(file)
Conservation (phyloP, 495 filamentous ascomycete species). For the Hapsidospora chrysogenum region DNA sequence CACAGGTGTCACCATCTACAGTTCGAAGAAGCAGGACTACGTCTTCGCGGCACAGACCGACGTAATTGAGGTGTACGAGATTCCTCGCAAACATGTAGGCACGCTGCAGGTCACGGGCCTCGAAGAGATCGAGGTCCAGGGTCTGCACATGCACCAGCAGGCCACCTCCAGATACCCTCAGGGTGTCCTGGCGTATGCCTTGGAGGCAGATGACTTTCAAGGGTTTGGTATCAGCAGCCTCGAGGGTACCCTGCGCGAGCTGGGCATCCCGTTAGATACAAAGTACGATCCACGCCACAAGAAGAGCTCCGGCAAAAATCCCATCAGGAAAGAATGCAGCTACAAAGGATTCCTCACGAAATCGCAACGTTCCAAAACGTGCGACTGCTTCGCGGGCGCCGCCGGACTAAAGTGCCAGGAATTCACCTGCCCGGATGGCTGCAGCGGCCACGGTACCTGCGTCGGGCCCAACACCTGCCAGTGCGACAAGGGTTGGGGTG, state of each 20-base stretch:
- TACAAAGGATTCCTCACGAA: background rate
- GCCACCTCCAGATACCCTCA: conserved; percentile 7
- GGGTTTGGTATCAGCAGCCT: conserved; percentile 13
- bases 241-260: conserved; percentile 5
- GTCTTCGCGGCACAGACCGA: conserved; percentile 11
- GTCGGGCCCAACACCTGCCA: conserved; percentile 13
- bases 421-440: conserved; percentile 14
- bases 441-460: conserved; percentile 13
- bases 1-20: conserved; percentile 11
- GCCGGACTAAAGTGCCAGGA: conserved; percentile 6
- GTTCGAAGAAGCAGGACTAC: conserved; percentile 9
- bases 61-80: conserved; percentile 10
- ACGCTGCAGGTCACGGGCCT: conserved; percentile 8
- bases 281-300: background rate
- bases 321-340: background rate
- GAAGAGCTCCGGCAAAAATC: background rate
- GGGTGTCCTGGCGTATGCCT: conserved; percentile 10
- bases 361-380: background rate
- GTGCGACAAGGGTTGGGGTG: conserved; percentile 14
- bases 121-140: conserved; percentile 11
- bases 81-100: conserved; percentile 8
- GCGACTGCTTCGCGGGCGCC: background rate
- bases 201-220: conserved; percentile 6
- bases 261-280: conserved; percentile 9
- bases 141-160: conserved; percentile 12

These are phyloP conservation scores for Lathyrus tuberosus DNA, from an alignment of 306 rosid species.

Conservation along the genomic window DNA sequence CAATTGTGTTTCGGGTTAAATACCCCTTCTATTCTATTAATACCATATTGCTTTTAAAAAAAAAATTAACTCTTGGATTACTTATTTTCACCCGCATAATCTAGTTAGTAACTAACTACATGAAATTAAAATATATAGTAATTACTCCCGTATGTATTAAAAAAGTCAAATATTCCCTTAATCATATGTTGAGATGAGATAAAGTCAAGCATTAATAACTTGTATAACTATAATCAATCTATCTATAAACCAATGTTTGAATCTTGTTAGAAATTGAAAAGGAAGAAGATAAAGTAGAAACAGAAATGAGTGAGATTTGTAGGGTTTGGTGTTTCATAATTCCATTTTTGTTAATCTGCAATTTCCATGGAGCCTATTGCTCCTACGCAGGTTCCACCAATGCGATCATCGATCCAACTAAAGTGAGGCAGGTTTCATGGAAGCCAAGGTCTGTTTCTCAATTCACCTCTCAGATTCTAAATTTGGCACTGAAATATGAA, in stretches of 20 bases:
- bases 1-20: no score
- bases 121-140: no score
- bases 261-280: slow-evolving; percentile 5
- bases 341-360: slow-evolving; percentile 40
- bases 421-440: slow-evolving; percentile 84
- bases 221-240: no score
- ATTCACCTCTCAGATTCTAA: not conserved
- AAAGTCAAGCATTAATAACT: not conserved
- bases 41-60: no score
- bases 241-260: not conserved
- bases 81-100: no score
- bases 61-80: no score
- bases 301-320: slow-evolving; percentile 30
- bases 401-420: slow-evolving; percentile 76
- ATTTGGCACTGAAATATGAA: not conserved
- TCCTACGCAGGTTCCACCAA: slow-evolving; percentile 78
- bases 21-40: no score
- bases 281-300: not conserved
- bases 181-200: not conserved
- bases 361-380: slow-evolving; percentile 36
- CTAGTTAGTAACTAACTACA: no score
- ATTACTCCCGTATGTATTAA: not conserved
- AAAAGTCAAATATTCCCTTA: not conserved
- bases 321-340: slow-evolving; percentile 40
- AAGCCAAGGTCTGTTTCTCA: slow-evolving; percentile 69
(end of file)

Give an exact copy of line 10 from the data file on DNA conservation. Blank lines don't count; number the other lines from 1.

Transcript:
- bases 1-20: conserved; percentile 11